Where can I choose to give birth?

You can choose to go to the closest or a neighbouring maternity unit. Some units are more suitable if your baby needs specialist medical care.

At home

  • At home you will be in a familiar place and feel comfortable in your own surroundings.
  • A midwife will be with you for your labour and a maternity support worker or second midwife will be there for the birth of your baby.
  • You are more likely to see the same person throughout your care.
  • If you or your baby need to see a doctor, your midwife will call an ambulance and you will be transferred to a hospital obstetric unit.
  • Pain relief options may include a bath or birthing pool which you provide, gas and air (Entonox) or an opiate injection of pain relief.
  • You will be able to use your own facilities including toilet and bathroom.
  • You can choose how many, and who you want, as birth supporters.
  • A free-standing midwifery unit is usually ‘home-like’, and is in a different place from the hospital obstetric unit.
  • A midwife will be with you for most of your labour and a maternity support worker or second midwife may also be there.
  • You are more likely to see the same person throughout your care than you would in an obstetric unit.
  • If you or your baby need to see a doctor, your midwife will call an ambulance and you will be transferred to a hospital obstetric unit.
  • Pain relief options may include a birthing pool (if available), gas and air (Entonox), or an opiate injection of pain relief.
  • It is less likely that you will have to share toilet and bathroom facilities with other people.
  • An alongside midwifery unit, which is usually ‘home-like’, is in a main hospital but separate from the obstetric unit.
  • A midwife will be with you for most of your labour and a maternity support worker or second midwife may also be there.
  • You are more likely to see the same person throughout your care than you would in an obstetric unit.
  • If you or your baby need to see a doctor, you will be transferred to an obstetric unit on the same site. A neonatal unit is also available on site; these will differ in levels of care provided.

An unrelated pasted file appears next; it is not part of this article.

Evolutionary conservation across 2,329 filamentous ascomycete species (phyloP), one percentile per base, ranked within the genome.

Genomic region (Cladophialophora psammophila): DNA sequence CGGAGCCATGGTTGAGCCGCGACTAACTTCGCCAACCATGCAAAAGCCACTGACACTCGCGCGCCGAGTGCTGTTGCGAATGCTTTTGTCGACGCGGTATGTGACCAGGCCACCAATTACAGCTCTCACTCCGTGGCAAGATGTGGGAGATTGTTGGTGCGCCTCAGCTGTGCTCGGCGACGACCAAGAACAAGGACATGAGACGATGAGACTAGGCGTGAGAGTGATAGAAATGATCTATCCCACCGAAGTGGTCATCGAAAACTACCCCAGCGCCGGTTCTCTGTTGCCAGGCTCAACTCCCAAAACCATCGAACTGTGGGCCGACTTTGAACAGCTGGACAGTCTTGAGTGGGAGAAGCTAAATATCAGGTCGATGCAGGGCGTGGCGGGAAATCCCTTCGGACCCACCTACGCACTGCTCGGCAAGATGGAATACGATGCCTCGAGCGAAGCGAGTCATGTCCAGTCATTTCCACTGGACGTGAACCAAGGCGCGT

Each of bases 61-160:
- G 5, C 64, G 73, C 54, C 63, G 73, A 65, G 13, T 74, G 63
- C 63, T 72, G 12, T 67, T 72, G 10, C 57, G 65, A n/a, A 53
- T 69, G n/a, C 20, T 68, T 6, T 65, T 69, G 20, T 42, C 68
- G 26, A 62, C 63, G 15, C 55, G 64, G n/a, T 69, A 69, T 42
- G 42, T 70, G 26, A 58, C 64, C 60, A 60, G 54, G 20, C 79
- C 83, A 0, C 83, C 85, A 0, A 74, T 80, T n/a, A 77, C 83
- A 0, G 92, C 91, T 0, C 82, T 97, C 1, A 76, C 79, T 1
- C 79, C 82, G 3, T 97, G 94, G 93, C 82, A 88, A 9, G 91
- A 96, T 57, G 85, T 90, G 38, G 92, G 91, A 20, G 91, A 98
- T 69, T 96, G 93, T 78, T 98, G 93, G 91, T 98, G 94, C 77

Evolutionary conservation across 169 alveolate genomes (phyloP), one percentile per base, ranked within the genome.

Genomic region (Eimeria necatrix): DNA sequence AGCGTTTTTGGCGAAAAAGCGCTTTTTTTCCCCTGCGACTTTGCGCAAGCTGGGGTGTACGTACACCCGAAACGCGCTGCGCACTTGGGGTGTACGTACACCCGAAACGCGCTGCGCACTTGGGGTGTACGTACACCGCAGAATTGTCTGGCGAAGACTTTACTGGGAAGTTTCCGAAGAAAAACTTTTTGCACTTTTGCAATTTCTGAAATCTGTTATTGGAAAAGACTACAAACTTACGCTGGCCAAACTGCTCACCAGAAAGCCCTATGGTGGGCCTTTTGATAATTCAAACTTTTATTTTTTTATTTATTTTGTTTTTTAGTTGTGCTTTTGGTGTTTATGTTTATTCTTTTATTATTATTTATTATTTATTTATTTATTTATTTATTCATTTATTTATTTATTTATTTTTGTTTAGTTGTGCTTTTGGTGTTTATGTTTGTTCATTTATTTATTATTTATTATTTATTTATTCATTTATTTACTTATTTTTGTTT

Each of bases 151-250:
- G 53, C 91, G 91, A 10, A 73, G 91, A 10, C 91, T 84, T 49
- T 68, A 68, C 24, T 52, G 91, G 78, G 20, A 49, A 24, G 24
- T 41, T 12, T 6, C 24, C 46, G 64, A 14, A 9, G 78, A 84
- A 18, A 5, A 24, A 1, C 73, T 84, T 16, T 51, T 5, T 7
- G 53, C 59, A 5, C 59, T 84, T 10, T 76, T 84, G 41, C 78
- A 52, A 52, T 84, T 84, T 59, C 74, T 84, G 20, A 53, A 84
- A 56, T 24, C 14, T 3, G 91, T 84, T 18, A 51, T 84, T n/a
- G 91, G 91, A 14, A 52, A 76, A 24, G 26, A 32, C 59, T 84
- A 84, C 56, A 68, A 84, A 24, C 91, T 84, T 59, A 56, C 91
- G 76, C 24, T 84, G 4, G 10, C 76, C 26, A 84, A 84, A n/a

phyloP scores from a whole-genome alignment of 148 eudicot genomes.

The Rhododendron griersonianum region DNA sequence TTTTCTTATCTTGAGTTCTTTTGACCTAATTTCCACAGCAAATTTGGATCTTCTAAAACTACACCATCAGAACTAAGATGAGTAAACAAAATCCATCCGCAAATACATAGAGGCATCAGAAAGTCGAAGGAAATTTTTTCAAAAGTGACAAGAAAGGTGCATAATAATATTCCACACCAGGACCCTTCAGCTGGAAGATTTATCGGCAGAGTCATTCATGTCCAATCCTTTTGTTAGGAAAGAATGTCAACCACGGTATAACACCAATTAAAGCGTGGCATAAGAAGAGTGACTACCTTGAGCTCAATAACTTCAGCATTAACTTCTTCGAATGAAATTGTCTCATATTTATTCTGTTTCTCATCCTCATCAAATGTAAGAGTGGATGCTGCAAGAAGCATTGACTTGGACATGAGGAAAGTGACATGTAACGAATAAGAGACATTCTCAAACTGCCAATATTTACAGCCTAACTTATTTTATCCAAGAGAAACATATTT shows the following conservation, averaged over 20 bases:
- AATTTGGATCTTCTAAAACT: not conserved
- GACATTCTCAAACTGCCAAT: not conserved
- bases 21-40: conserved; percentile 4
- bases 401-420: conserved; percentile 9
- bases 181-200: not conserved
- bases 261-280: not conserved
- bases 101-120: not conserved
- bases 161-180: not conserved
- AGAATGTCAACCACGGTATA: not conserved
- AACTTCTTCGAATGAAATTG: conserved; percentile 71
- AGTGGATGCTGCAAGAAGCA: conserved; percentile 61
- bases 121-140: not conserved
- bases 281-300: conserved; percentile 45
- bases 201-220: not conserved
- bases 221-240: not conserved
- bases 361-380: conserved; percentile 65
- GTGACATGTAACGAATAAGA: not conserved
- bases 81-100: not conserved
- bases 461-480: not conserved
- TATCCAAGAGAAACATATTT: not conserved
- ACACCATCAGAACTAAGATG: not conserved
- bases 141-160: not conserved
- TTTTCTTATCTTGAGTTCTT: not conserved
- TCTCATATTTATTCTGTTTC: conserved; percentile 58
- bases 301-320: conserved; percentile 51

• Pain relief options may include a birthing pool (if available), gas and air (Entonox), or an opiate injection of pain relief.
  • It is less likely that you will have to share toilet and bathroom facilities with other people.
  • An obstetric unit is a hospital environment with a medical team (obstetricians, anaesthetists, neonatologists/paediatricians) and medical equipment.
  • A midwife will be with you for most of your labour and a maternity support worker or second midwife may also be there.
  • If you or your baby need to see a doctor, your midwife will call a doctor who is available on site who will come to your room to see you. A neonatal unit is also available on site; these will differ in levels of care provided.
  • Pain relief options may include gas and air (Entonox), an opiate injection of pain relief, a birthing pool (if available), and an epidural. Note: An epidural is only available in a hospital obstetric unit.
  • You are more likely to have to share toilet and bathroom facilities.

National transfer rates to the obstetric unit are higher for women having their first baby. From home 45%, free-standing midwifery unit 36%, alongside midwifery unit 40%. For women having second & subsequent baby; home 12%, free-standing midwifery unit 9% alongside unit 13%